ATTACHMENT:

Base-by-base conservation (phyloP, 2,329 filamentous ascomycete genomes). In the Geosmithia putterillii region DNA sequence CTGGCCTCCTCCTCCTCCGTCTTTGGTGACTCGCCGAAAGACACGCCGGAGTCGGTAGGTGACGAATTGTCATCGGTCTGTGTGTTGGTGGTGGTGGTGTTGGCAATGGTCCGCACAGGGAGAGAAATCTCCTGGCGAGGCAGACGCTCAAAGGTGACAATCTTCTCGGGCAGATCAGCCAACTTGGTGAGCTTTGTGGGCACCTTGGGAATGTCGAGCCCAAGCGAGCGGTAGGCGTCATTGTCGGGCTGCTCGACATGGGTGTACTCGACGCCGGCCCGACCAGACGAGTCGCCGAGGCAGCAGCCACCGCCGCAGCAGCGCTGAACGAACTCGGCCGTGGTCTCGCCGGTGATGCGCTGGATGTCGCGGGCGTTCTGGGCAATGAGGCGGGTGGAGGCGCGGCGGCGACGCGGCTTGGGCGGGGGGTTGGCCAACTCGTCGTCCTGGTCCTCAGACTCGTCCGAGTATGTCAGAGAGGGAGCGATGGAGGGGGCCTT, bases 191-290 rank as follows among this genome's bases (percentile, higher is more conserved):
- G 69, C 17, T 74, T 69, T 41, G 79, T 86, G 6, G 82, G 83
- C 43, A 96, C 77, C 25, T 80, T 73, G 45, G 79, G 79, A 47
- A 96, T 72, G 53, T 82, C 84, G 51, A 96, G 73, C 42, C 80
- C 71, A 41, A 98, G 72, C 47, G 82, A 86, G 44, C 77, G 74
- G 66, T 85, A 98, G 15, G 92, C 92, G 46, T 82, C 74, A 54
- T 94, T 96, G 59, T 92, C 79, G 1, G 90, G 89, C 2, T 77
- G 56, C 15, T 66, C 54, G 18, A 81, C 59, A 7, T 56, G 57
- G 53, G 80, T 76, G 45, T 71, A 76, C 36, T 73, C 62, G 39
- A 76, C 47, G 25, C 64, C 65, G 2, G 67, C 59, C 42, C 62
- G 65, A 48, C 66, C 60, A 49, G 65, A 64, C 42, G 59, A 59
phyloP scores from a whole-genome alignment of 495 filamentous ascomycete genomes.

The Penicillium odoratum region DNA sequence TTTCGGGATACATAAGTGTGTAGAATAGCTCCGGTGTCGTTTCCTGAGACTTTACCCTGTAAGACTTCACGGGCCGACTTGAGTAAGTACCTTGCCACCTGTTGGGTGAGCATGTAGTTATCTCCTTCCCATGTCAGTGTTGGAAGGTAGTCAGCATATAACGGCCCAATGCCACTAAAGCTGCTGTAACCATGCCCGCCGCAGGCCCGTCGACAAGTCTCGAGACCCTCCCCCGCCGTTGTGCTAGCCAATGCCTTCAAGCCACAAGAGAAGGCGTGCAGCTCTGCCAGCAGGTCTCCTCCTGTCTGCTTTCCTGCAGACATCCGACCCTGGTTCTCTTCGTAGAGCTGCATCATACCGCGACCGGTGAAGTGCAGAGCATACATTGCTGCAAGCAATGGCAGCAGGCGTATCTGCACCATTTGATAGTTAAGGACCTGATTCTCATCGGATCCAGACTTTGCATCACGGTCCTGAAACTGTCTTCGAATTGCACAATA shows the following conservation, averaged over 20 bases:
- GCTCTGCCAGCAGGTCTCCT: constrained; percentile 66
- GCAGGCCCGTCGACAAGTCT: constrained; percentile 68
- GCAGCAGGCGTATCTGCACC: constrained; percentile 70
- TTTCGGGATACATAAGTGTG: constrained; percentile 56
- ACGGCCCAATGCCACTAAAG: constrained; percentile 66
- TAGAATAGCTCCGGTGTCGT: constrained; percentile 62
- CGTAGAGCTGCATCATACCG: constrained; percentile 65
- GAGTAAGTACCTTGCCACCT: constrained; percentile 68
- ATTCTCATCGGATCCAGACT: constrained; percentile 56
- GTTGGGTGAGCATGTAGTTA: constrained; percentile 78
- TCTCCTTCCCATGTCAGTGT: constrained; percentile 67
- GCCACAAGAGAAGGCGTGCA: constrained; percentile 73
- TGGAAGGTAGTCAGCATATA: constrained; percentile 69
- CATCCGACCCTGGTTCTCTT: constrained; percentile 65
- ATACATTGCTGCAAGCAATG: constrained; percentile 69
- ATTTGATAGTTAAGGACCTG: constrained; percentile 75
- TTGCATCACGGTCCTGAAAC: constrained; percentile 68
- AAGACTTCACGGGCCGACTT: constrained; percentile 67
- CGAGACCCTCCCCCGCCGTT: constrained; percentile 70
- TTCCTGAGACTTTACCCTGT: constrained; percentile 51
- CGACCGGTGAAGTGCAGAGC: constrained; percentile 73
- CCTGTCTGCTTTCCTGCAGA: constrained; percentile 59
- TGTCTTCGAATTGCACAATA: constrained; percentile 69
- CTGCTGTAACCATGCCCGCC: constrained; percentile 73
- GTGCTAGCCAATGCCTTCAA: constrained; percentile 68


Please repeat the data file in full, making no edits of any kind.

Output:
Base-by-base conservation (phyloP, 2,329 filamentous ascomycete genomes). In the Geosmithia putterillii region DNA sequence CTGGCCTCCTCCTCCTCCGTCTTTGGTGACTCGCCGAAAGACACGCCGGAGTCGGTAGGTGACGAATTGTCATCGGTCTGTGTGTTGGTGGTGGTGGTGTTGGCAATGGTCCGCACAGGGAGAGAAATCTCCTGGCGAGGCAGACGCTCAAAGGTGACAATCTTCTCGGGCAGATCAGCCAACTTGGTGAGCTTTGTGGGCACCTTGGGAATGTCGAGCCCAAGCGAGCGGTAGGCGTCATTGTCGGGCTGCTCGACATGGGTGTACTCGACGCCGGCCCGACCAGACGAGTCGCCGAGGCAGCAGCCACCGCCGCAGCAGCGCTGAACGAACTCGGCCGTGGTCTCGCCGGTGATGCGCTGGATGTCGCGGGCGTTCTGGGCAATGAGGCGGGTGGAGGCGCGGCGGCGACGCGGCTTGGGCGGGGGGTTGGCCAACTCGTCGTCCTGGTCCTCAGACTCGTCCGAGTATGTCAGAGAGGGAGCGATGGAGGGGGCCTT, bases 191-290 rank as follows among this genome's bases (percentile, higher is more conserved):
- G 69, C 17, T 74, T 69, T 41, G 79, T 86, G 6, G 82, G 83
- C 43, A 96, C 77, C 25, T 80, T 73, G 45, G 79, G 79, A 47
- A 96, T 72, G 53, T 82, C 84, G 51, A 96, G 73, C 42, C 80
- C 71, A 41, A 98, G 72, C 47, G 82, A 86, G 44, C 77, G 74
- G 66, T 85, A 98, G 15, G 92, C 92, G 46, T 82, C 74, A 54
- T 94, T 96, G 59, T 92, C 79, G 1, G 90, G 89, C 2, T 77
- G 56, C 15, T 66, C 54, G 18, A 81, C 59, A 7, T 56, G 57
- G 53, G 80, T 76, G 45, T 71, A 76, C 36, T 73, C 62, G 39
- A 76, C 47, G 25, C 64, C 65, G 2, G 67, C 59, C 42, C 62
- G 65, A 48, C 66, C 60, A 49, G 65, A 64, C 42, G 59, A 59
phyloP scores from a whole-genome alignment of 495 filamentous ascomycete genomes.

The Penicillium odoratum region DNA sequence TTTCGGGATACATAAGTGTGTAGAATAGCTCCGGTGTCGTTTCCTGAGACTTTACCCTGTAAGACTTCACGGGCCGACTTGAGTAAGTACCTTGCCACCTGTTGGGTGAGCATGTAGTTATCTCCTTCCCATGTCAGTGTTGGAAGGTAGTCAGCATATAACGGCCCAATGCCACTAAAGCTGCTGTAACCATGCCCGCCGCAGGCCCGTCGACAAGTCTCGAGACCCTCCCCCGCCGTTGTGCTAGCCAATGCCTTCAAGCCACAAGAGAAGGCGTGCAGCTCTGCCAGCAGGTCTCCTCCTGTCTGCTTTCCTGCAGACATCCGACCCTGGTTCTCTTCGTAGAGCTGCATCATACCGCGACCGGTGAAGTGCAGAGCATACATTGCTGCAAGCAATGGCAGCAGGCGTATCTGCACCATTTGATAGTTAAGGACCTGATTCTCATCGGATCCAGACTTTGCATCACGGTCCTGAAACTGTCTTCGAATTGCACAATA shows the following conservation, averaged over 20 bases:
- GCTCTGCCAGCAGGTCTCCT: constrained; percentile 66
- GCAGGCCCGTCGACAAGTCT: constrained; percentile 68
- GCAGCAGGCGTATCTGCACC: constrained; percentile 70
- TTTCGGGATACATAAGTGTG: constrained; percentile 56
- ACGGCCCAATGCCACTAAAG: constrained; percentile 66
- TAGAATAGCTCCGGTGTCGT: constrained; percentile 62
- CGTAGAGCTGCATCATACCG: constrained; percentile 65
- GAGTAAGTACCTTGCCACCT: constrained; percentile 68
- ATTCTCATCGGATCCAGACT: constrained; percentile 56
- GTTGGGTGAGCATGTAGTTA: constrained; percentile 78
- TCTCCTTCCCATGTCAGTGT: constrained; percentile 67
- GCCACAAGAGAAGGCGTGCA: constrained; percentile 73
- TGGAAGGTAGTCAGCATATA: constrained; percentile 69
- CATCCGACCCTGGTTCTCTT: constrained; percentile 65
- ATACATTGCTGCAAGCAATG: constrained; percentile 69
- ATTTGATAGTTAAGGACCTG: constrained; percentile 75
- TTGCATCACGGTCCTGAAAC: constrained; percentile 68
- AAGACTTCACGGGCCGACTT: constrained; percentile 67
- CGAGACCCTCCCCCGCCGTT: constrained; percentile 70
- TTCCTGAGACTTTACCCTGT: constrained; percentile 51
- CGACCGGTGAAGTGCAGAGC: constrained; percentile 73
- CCTGTCTGCTTTCCTGCAGA: constrained; percentile 59
- TGTCTTCGAATTGCACAATA: constrained; percentile 69
- CTGCTGTAACCATGCCCGCC: constrained; percentile 73
- GTGCTAGCCAATGCCTTCAA: constrained; percentile 68